the bloody battle between the French and the Eng- On the tbird day they were compelled from her lish was fought, and three hours in advance was the shattered condition to abandon the Galilee boat, sea of Galilee with its beautiful blue waters danc. and to trust entirely to the “two Fannies." ing in the sunbeams. Emblematic of its Master, May the 18th the party arrived at Masaraa, a it alone of all things around them, remained the place on the river consecrated by tradition for the same. Just as the Apostles saw it when our Sa- passage of the Israelites and the baptism of the viour said to it, “ Peace, be still,” this little band Redeemer; it is nine miles from Jericho, where the of rovers now beheld it.
pilgrims cross. The passage is dangerous, and So far not an accident had occurred, nor a mis- Lieut. Lynch tarried here for the purpose of lendhap of any kind, save that “ Fanny Skinner" had ing them assistance should accident befall and assistgot her paint rubbed a little.
ance be required. The two graceful little FanAfter baving surmounted incredible difficulties, nies," with colors flying, were anchored on the still greater ones awaited them in this nine miles of other side, ready to succor and to help. Early in distance. The boats had to be left in the mountains, the morning the pilgrims began to arrive, and by wbile the exhausted party struggled forward to get 5 o'clock there were several thousand already on water and to refresh themselves. The next day all the bank. hands returned to the boats. They had to be low- The great secret of the depression between ered down precipices with ropes. But at this work Lake Tiberias and the Dead Sea, is solved in the Jack Tar was perfectly au fait. Finally at 2 P. opinions of Lieut. Lynch, by the tortuous course M., Saturday, of April the 8th, Lieut. Lynch had of the Jordan. In a distance of about sixty miles the satisfaction of reopening his despatch to an- that river winds along through a course of about nounce the pleasing intelligence : “ The • Two two hundred miles. Within that distance he and Fannies,' each with the American ensign flying, his party plunged down no less than twenty-seven are now afloat upon the sea of Galilee." threatening rapids, besides many others of less de
We can now, in imagination, hear, reverberating scent. among the mountains, the soul-stirring cheers with The difference of level between the sea of Galwhich that flag was greeted, as the gallant leader ilee and the Dead Sea has been slated at over a of that gallant little band Aung the star-spangled thousand feet. But it has been urged by some banner to the breeze for the first time upon the wa. that this could not be so, else the Jordan in its run ters of that ancient and venerable sea.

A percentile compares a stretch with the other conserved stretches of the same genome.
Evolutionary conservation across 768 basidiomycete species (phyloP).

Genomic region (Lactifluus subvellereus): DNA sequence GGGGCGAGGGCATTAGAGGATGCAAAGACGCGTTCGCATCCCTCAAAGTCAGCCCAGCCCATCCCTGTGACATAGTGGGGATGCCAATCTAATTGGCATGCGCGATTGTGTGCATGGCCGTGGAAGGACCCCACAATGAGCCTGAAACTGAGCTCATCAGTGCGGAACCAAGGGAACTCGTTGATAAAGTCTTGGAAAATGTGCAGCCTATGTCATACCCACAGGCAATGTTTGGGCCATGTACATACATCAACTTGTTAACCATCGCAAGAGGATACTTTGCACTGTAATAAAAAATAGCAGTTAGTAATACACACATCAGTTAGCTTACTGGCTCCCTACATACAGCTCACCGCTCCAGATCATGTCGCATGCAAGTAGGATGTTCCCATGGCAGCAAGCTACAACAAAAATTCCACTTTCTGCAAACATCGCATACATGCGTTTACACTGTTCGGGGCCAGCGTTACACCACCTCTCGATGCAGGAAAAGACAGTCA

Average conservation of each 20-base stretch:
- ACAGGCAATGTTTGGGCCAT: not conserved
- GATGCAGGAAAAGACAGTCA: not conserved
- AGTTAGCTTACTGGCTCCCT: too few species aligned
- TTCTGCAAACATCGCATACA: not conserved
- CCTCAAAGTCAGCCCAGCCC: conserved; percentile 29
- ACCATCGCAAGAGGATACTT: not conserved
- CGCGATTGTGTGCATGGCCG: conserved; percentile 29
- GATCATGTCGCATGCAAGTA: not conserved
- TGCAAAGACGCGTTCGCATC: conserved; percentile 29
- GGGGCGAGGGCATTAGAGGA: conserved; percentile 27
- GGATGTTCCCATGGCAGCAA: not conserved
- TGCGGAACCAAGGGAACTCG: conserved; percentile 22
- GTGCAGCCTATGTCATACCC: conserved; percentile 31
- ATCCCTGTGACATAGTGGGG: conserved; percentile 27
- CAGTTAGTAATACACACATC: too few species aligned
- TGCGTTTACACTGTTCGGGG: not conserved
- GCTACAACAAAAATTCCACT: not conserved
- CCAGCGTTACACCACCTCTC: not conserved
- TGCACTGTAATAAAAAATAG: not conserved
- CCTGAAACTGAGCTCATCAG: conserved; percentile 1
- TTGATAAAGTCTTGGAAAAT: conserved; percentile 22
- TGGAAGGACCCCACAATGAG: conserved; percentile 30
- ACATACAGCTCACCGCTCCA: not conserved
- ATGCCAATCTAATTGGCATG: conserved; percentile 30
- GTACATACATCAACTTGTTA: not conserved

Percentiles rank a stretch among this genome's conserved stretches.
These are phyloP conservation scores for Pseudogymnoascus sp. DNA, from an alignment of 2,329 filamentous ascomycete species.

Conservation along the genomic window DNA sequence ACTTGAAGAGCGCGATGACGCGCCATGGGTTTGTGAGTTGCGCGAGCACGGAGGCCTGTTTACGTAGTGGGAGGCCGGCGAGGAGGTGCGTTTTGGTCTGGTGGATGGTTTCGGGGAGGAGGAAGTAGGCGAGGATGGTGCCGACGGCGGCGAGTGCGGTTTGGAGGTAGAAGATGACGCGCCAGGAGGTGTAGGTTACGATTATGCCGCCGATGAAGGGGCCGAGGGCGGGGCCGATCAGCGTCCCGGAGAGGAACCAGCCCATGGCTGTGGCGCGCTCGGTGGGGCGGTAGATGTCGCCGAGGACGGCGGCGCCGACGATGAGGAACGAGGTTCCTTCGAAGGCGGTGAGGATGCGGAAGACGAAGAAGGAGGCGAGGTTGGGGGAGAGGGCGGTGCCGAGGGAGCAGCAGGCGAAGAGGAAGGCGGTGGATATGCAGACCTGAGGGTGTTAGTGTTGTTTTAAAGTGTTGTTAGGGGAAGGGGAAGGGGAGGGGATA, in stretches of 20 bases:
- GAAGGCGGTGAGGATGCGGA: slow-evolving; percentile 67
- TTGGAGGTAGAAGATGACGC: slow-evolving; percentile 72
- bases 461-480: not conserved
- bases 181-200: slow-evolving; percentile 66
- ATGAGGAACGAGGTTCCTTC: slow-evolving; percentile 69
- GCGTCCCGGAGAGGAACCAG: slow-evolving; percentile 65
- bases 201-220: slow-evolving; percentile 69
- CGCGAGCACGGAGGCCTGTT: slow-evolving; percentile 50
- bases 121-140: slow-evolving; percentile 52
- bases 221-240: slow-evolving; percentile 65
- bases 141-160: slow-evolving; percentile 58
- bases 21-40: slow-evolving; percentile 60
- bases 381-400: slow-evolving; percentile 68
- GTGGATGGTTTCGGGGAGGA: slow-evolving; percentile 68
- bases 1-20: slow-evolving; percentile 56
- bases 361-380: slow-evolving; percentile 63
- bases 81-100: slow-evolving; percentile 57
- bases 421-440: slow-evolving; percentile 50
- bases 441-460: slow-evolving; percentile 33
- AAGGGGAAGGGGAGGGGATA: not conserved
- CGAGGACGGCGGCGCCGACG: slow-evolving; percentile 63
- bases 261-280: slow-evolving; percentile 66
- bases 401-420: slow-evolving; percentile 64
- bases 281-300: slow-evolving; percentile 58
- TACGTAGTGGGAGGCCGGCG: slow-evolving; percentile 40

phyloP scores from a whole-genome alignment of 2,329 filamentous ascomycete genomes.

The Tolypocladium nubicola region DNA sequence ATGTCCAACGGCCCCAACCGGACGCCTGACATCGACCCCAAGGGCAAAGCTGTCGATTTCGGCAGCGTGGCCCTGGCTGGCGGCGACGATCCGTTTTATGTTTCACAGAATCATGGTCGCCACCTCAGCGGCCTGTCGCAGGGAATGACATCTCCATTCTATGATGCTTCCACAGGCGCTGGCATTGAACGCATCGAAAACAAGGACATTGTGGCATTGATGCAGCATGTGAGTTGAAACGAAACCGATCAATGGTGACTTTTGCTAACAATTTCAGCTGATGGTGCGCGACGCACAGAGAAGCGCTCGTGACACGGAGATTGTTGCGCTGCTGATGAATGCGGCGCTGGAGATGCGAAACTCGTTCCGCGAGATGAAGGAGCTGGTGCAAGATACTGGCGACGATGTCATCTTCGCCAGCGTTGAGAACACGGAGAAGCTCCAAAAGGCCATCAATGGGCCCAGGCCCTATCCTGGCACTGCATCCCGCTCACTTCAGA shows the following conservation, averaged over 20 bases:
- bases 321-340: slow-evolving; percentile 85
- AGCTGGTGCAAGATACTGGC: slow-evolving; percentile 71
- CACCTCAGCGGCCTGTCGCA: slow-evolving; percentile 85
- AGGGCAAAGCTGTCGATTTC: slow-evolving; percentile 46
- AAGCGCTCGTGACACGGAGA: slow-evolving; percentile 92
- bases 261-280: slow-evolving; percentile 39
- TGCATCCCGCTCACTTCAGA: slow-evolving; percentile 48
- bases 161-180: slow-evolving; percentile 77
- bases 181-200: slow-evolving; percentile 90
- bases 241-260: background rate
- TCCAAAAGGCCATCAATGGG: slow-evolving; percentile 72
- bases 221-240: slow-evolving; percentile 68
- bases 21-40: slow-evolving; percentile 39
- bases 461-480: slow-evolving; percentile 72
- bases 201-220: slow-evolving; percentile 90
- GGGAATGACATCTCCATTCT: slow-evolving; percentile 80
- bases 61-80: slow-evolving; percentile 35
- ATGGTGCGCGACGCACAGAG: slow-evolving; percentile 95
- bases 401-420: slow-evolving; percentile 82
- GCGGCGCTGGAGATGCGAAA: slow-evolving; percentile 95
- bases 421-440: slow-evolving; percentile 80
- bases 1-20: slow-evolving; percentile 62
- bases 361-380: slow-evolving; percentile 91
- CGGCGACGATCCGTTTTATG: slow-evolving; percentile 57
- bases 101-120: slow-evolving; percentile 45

of 60 miles would be a continuous cataract. The The natives took the bright copper of the “Fan- Mohawk, it was thought, was among the rivers of ny Mason" to be gold, and looked upon her as an the greatest fall in the world, and it averages only exponent of the greatness and wealth of the Uni- four or five feet to the mile. But it is now known ted States. They were friendly and offered the that the Sacramento of California has a fall of 2000 party no interruption in their progress.
feet in 20 miles, on an average of 100 feet to the Here Lieut. Lynch purchased for twenty-one dol- mile. With Lieut. Lynch's discovery and explalars and a quarter the only boat on the lake, to assist nation as to the length of the Jordan, it is necessain the transportation down the Jordan. That lake ry to give it an average fall of only about 6 feet abounds now, as it did of old, with excellent fish in each mile to account for the difference of level and wild fowl. But that at this day there should between its source and mouth. be only one boat on that sea, and that used not for “ A few weeks earlier or later,” says he," and fishing, but for bringing wood across, and valued no the passage would have been impracticable. We higher than at $21 1.4,may be taken as a sign that are the first who have accomplished the entire deDO " fishers of men" are to be found there now.
The small English boat last year, (Lieut. With this little wooden boat, the “Two Fan-Molyneux's dingey,) was taken parily on a camel, nies" and the river Jordan for the rest of the way, and the officer made the journey by land. His it was thought the difficulties of the route were at notes were unfortunately taken in cipher, and by an end. But to the consternation of the party it his death, are, I am told, lost to the world.” was found that the difficulties were but just com- Leaving Masaraa, Lieut. Lynch took the lead in mencing. The course of the Jordan was found to the " Fanny Mason,” followed by passed midshipbe interrupted by frequent and most fearful rapids. man Aulick in the “ Fanny Skinner," while Lieut. But the party to a man felt now that their own Dale with his friendly Bedouins, and a few others, honor, the reputation of the Navy, and the credit accompanied the baggage and stores by land, for it of their country were all at stake upon their efforts. was necessary to carry provisions along. After To a man they gave their energetic leader the most separating in the morning, the two parties saw no hearty cooperation. “ Sometimes placing our sole more of each other until they met at night. trust in Providence, we had," says he, “to With an hour's pull the two boats stopped to fill plange with headlong velocity down appalling de- their gum elastic water breakers. This accomscents." So great were the difficulties, that in two plished, the party resumed their oars, and were days they accomplished but twelve miles. soon led to expect the close proximity of the Dead